No, It isn’t about being religious, it is all about how we live, how we act, how we treat each other– it is about living in the Spirit. Since Jesus, since the resurrection, Paul is arguing that we are no longer under the law, but under grace; we are no longer subject to the law since we have received the Spirit of grace and truth. As Christians, the way we embrace life is not by law and statute, but by embracing the way of Jesus– by living under the guidance of the Spirit.

This is a lot harder way to live. Under the law, knowing right from wrong was defined by scripture; our relation to God was defined by 613 Biblical laws. Transgress against any of those laws and you were a sinner, you had broken with God. Behind those laws was concern for the poor and needy among our society, but they got overlooked as we focused on the law and its observance. But since God came to us in Jesus the Christ; since God chose to raise Jesus from the grave in spite of our attempts to murder Him; and especially since God has come to us as Spirit, we live beyond the law– we live in the Realm of grace and mercy, in the Realm of justice and truth. The focus for us is no longer what the law tells us, but now, in the Christ, how is the Spirit being lived out through us; what is the good we can do for the community, for our neighbors, for the world? How are we caring for the least, the lost, the vulnerable of our society. The stricture on us is not what are we required to do, but what can we do, what is possible for us to do. It is about changing our attitude toward God and neighbor.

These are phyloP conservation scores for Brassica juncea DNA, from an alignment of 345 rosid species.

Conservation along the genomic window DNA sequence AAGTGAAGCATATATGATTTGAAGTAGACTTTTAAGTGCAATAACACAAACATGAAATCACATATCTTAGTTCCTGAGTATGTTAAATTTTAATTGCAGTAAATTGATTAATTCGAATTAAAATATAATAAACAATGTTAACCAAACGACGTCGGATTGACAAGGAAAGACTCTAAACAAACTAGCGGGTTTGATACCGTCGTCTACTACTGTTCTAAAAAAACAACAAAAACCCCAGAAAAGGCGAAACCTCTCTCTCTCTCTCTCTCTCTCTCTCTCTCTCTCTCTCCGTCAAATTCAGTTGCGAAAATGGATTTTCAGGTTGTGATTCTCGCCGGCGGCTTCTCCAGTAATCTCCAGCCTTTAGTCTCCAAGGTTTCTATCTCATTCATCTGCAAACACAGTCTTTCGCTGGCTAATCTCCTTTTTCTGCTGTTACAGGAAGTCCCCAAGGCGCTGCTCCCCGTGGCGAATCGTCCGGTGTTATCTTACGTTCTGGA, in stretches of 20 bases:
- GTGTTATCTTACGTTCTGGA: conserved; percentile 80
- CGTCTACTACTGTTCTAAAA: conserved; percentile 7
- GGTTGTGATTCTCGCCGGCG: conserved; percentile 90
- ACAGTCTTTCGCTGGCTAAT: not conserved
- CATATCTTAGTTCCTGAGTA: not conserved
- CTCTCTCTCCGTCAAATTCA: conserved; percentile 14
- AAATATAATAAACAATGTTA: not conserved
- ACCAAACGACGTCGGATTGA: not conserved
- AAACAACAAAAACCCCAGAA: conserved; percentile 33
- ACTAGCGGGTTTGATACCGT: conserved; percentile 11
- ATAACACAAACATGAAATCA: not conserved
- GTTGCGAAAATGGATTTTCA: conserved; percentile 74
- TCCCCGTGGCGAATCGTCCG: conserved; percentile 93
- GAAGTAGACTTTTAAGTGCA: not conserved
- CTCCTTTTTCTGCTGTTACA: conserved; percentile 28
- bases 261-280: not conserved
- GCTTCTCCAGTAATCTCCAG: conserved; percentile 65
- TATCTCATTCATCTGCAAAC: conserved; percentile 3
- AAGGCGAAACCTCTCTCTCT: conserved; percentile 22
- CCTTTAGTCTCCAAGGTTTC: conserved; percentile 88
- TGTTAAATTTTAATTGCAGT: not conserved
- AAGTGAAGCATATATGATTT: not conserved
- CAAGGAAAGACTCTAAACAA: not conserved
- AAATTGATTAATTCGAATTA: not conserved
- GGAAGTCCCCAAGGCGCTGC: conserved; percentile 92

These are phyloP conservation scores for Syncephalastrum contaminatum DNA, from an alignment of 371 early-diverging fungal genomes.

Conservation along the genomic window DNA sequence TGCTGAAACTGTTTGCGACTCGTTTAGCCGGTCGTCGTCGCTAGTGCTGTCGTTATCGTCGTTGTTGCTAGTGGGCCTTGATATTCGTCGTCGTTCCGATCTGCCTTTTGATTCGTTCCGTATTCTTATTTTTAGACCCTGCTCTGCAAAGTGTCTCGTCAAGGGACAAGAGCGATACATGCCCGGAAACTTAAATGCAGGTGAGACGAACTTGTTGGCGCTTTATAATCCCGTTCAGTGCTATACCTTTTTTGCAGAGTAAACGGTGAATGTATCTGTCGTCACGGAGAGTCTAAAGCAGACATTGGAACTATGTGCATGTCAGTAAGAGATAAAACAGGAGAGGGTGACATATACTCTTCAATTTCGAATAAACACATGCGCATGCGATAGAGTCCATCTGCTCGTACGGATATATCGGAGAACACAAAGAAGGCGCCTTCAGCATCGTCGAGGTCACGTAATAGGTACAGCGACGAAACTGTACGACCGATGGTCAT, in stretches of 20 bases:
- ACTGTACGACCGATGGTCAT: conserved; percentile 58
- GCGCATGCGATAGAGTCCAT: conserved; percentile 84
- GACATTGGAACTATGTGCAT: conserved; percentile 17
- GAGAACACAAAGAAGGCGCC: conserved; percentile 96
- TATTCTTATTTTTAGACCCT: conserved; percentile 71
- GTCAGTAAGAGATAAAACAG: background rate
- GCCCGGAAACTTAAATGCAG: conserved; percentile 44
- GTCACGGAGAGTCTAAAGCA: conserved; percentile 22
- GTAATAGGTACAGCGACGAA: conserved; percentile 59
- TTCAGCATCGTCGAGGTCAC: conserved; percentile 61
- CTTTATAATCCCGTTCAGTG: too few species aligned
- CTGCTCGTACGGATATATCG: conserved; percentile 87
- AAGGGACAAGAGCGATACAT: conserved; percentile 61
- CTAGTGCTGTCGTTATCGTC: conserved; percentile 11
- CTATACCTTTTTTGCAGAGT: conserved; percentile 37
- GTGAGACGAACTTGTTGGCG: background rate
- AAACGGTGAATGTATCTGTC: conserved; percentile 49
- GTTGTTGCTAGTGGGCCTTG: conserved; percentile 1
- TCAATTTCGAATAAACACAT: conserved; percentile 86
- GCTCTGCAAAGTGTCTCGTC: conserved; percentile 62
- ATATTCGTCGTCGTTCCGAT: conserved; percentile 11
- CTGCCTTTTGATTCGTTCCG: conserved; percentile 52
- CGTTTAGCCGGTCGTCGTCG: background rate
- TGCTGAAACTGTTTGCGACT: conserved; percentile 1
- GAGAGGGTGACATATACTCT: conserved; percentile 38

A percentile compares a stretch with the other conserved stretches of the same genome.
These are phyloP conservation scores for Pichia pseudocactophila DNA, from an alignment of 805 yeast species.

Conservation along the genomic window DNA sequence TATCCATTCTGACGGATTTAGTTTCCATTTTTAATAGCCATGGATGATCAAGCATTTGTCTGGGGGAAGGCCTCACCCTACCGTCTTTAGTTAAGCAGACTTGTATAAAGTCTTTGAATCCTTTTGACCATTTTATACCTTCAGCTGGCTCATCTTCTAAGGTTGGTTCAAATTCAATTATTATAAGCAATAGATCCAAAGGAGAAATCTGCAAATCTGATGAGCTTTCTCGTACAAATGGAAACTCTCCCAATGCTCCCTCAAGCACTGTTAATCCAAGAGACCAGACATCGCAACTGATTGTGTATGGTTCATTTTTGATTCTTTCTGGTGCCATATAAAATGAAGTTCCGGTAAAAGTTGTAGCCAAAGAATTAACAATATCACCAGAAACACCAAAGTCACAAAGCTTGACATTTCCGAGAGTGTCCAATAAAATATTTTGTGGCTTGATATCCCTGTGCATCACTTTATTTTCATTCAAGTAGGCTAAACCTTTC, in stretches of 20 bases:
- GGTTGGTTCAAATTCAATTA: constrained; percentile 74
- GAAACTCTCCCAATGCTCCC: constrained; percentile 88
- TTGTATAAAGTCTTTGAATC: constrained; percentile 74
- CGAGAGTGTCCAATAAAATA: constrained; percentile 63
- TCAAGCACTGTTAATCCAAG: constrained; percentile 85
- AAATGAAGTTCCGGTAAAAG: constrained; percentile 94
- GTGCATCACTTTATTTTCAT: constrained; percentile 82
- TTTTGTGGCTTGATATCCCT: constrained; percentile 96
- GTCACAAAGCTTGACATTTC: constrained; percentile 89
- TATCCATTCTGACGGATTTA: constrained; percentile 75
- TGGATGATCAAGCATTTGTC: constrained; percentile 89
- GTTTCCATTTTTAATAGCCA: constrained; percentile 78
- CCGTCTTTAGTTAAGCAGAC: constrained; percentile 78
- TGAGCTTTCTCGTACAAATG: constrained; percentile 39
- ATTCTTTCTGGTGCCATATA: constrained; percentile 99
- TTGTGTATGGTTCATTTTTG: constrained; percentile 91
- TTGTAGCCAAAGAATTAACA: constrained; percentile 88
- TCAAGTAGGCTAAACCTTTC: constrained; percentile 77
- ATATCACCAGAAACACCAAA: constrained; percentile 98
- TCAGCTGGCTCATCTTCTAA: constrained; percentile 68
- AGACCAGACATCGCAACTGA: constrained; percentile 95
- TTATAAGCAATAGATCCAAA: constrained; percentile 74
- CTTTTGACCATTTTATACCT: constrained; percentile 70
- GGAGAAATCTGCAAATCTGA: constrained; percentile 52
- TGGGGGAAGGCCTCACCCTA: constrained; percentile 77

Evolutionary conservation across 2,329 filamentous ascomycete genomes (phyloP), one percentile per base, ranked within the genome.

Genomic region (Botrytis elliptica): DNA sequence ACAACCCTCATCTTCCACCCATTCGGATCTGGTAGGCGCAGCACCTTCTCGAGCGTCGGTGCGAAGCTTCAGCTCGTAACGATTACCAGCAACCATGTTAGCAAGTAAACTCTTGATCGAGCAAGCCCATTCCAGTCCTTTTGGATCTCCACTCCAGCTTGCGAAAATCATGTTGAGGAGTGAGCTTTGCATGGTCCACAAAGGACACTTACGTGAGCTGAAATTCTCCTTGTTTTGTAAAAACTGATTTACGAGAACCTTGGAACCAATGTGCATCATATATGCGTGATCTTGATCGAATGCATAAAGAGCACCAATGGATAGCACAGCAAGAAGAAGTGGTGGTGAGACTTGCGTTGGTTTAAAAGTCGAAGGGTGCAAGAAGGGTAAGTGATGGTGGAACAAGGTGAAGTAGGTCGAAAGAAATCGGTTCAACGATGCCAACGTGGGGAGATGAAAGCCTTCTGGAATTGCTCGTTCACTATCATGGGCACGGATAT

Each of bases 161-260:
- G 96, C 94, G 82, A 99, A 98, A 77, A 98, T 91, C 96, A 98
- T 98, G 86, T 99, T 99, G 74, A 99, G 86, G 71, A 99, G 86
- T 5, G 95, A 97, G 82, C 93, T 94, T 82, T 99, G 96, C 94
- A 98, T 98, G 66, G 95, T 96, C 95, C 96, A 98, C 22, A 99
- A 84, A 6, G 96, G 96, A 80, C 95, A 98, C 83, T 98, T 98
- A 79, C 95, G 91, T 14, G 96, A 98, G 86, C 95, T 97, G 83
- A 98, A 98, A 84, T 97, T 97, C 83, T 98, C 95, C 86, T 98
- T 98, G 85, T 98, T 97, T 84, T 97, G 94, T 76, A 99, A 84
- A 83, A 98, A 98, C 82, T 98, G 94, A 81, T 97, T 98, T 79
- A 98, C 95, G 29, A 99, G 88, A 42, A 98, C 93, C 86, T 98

As Paul asked: “Where does all this lead?” What difference does it make in our lives that we are no longer subject to law, but now we live under the steadfast mercy, grace and love of God? Even more important… what difference does it make to our neighbors?
This is what Paul is talking about.

Amen.

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Pastor Allen